Connecting Country set a new attendance record for our much-anticipated event, ‘Tricky Birds of central Victoria with Geoff Park and Chris Tzaros’ on Monday 24 August 2020. This online free event ‘sold out’ with 500 bookings recorded the day before the event. We were absolutely thrilled to host the all-star lineup of Box-Ironbark expert naturalists, Geoff Park and Chris Tzaros.

We were blown away by the level of interest in our event. Our Facebook event page reached 112,000 people. We had 500 individuals register, including people from across Victoria, as well as New South Wales, Queensland and the Northern Territory, plus some enthusiastic registrants from the United States!

Jess Lawton (Connecting Country Monitoring Coordinator) kicked-off the workshop with a short history of Connecting Country’s woodland bird monitoring program and a big thank you to our hard-working bird monitoring volunteers. Geoff covered the topic of identifying raptors and Chris focused on identifying thornbills of central Victoria, followed by an hour of interactive panel discussion and a chance to ask the experts those tricky bird watching questions. Both of the presentations were delivered with the passion and precision you would expect from Australia’s leading bird experts and photographers, with many beautiful images and helpful tips about identifying these look-a-like birds that are so difficult to distinguish.

The virtual Q and A panel worked effectively, despite the panel and hosts being up to 500 km apart, and the audience only having a text box to answer questions. Some of the topics covered were:

  • Useful smartphone apps for bird watching
  • Best binoculars for serious bird watchers
  • Top spots in central Victoria for bird watching
  • Tips on getting close to birds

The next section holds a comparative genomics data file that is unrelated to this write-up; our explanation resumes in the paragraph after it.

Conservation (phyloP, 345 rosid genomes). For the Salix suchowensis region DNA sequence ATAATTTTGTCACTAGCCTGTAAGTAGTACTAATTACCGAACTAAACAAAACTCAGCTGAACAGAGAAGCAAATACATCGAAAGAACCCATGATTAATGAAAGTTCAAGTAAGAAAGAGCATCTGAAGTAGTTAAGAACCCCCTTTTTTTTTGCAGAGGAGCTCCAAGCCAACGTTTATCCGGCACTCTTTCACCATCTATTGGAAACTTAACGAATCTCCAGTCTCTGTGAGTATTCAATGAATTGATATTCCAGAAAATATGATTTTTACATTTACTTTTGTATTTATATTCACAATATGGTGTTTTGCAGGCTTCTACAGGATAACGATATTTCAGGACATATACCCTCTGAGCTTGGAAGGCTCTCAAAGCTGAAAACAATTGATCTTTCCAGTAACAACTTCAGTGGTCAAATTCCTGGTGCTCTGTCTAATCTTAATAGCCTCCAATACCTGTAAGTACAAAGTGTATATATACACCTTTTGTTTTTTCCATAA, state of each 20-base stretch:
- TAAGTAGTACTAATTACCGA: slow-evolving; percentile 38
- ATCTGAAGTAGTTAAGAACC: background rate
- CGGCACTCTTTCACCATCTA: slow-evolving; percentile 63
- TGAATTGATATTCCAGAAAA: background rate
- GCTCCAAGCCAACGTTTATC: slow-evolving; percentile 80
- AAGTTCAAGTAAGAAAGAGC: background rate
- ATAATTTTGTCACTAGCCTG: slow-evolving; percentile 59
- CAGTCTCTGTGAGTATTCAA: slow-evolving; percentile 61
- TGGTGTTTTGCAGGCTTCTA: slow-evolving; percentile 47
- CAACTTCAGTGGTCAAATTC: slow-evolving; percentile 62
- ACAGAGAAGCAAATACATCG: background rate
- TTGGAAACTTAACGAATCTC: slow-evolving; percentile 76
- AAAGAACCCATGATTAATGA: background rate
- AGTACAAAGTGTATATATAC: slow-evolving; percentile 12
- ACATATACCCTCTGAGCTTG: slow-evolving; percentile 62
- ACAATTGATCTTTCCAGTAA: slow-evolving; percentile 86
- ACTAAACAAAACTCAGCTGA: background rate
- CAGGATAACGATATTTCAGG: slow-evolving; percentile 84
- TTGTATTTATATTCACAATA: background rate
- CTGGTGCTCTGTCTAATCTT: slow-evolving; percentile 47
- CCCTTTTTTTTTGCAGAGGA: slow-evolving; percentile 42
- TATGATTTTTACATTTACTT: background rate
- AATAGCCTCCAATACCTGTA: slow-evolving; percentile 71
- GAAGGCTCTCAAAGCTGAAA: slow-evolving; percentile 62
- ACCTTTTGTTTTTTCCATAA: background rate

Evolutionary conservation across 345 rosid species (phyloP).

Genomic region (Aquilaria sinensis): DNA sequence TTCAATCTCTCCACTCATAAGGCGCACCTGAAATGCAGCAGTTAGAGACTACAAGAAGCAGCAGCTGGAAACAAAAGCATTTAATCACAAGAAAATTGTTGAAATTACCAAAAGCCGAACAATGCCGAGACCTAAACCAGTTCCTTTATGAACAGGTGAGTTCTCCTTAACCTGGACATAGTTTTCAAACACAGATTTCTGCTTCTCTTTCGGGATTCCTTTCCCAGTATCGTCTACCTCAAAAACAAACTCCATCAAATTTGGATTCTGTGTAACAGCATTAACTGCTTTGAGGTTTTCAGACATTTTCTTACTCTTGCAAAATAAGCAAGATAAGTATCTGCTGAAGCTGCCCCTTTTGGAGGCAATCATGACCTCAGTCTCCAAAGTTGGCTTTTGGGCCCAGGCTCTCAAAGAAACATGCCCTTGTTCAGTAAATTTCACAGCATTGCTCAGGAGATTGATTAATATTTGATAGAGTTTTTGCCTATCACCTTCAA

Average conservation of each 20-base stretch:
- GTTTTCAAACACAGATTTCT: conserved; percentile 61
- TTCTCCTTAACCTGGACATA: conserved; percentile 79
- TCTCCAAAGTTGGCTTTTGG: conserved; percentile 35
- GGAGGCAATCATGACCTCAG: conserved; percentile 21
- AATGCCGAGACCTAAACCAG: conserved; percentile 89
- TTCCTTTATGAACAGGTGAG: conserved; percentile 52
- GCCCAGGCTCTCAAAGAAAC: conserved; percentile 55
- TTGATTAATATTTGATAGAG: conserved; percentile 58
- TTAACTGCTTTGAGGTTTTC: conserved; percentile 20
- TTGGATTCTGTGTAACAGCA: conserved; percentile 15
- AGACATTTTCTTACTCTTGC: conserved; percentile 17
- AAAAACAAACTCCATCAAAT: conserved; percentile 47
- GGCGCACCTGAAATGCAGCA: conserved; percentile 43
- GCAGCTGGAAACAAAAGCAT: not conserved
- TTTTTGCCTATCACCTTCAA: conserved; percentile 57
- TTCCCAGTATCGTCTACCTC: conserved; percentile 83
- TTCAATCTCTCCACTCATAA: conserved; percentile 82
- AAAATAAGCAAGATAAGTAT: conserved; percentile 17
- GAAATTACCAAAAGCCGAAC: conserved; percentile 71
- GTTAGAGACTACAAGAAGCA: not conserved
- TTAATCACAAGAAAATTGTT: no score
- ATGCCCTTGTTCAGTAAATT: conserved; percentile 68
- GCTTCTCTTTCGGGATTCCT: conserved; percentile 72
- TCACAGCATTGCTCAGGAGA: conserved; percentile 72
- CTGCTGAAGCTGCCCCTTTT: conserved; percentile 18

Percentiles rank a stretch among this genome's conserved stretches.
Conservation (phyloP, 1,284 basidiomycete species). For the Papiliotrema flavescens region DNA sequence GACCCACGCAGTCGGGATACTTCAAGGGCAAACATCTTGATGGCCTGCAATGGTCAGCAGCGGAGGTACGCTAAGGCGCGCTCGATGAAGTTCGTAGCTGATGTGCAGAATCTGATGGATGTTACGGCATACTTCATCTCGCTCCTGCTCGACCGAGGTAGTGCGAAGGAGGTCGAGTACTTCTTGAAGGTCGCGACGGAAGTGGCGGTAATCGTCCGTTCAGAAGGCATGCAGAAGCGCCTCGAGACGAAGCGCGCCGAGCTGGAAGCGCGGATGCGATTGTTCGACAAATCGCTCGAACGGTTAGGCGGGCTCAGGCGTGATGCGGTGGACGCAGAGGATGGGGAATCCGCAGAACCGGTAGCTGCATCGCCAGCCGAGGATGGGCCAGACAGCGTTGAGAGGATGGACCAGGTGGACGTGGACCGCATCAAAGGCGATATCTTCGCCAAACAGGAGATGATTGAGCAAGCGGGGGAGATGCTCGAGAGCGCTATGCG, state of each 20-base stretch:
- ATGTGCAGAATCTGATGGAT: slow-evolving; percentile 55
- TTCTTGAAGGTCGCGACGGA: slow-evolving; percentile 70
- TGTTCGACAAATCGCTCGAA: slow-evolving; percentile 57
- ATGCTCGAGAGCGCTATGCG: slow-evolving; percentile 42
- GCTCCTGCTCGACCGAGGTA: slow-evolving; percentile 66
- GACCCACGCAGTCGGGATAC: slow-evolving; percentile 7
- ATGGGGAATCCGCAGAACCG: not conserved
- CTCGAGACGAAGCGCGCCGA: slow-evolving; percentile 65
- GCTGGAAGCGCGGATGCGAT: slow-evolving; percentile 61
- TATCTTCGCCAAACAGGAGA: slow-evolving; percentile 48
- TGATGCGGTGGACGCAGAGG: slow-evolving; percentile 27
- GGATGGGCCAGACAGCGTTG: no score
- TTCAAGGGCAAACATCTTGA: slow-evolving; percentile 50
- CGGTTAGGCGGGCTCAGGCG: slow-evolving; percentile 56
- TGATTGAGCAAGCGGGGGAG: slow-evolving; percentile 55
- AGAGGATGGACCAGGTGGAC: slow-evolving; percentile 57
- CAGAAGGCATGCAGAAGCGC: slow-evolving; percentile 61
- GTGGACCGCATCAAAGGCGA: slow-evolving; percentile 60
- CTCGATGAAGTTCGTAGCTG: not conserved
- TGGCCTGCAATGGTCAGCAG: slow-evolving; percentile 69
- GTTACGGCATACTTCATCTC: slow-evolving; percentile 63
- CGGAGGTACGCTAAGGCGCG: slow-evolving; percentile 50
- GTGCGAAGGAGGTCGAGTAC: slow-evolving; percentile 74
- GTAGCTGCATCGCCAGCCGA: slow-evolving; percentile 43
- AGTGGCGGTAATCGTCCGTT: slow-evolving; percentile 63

• Migration of raptors and thornbills
  • Differences in thornbill calls
  • Thornbill interbreeding
  • Where to find different thornbills in the forest/woodland structure
  • Mantling behaviour in raptors
  • Increase in Black Kite numbers in central Victoria
  • Confusing and similar birds calls
  • Mixed flocks composition


A copy of Geoff and Chris’s excellent presentations from the event are available for download:

Geoff and Chris both used plates from the Australian Bird Guide, as well as their own photos from their presentations. If anyone wishes to reproduce or use any content from the presentations, we request they please contact Geoff or Chris first.

We apologise to anyone who wanted to attend the event but was unable to log in. We didn’t want to exclude anyone, but unfortunately our Zoom license only allowed a maximum of 500 attendees. We hope the presentations provide some good catch-up material.

If you enjoyed this event, please consider contributing to Connecting Country’s work. We run entirely from grants and donations, with all donations over $2 being tax deductible.

 

Further information on our expert presenters

Geoff Park is a Newstead local legend, author of the highly popular ‘Natural Newstead’ blog, and Director of Natural Decisions Pty Ltd. He holds a Bachelor of Science (Honours) and a Diploma of Education. His background is in landscape ecology, teaching and community education. He has a long standing interest and involvement with communities working to improve biodiversity conservation in agricultural landscapes.

To visit Geoff’s Natural Newstead blog on observations of flora, fauna and landscape in central Victoria – click here

Chris Tzaros  is author of the outstanding book ‘Wildlife of the Box-Ironbark Country’, a comprehensive guide to the mammals, birds, reptiles and amphibians that live in this unique habitat. He holds a Masters degree in Conservation Ecology. His passionate interest in bird and wildlife photography has won him multiple ANZANG photography awards. Chris worked for Birdlife Australia for ten years and runs his own company, Birds Bush & Beyond, based in north-east Victoria.

For more information on Chris’s excellent ‘Wildlife of the Box-Ironbark Country’ book, with a new print edition on its way soon – click here

 

Birdata: Become a citizen science superhero

Posted on 1 September, 2020 by Jess

At Connecting Country, we love using the Birdata app, and we know that many of our friends and members love it too! It’s a simple way to make your bird observations count for science. We came across this event from Birdlife in Western Australia. However, they have opened it up to anyone who would like to learn to be a citizen science superhero. We think it may be of interest to our members. Here is what Birdlife Western Australia had to say about this event: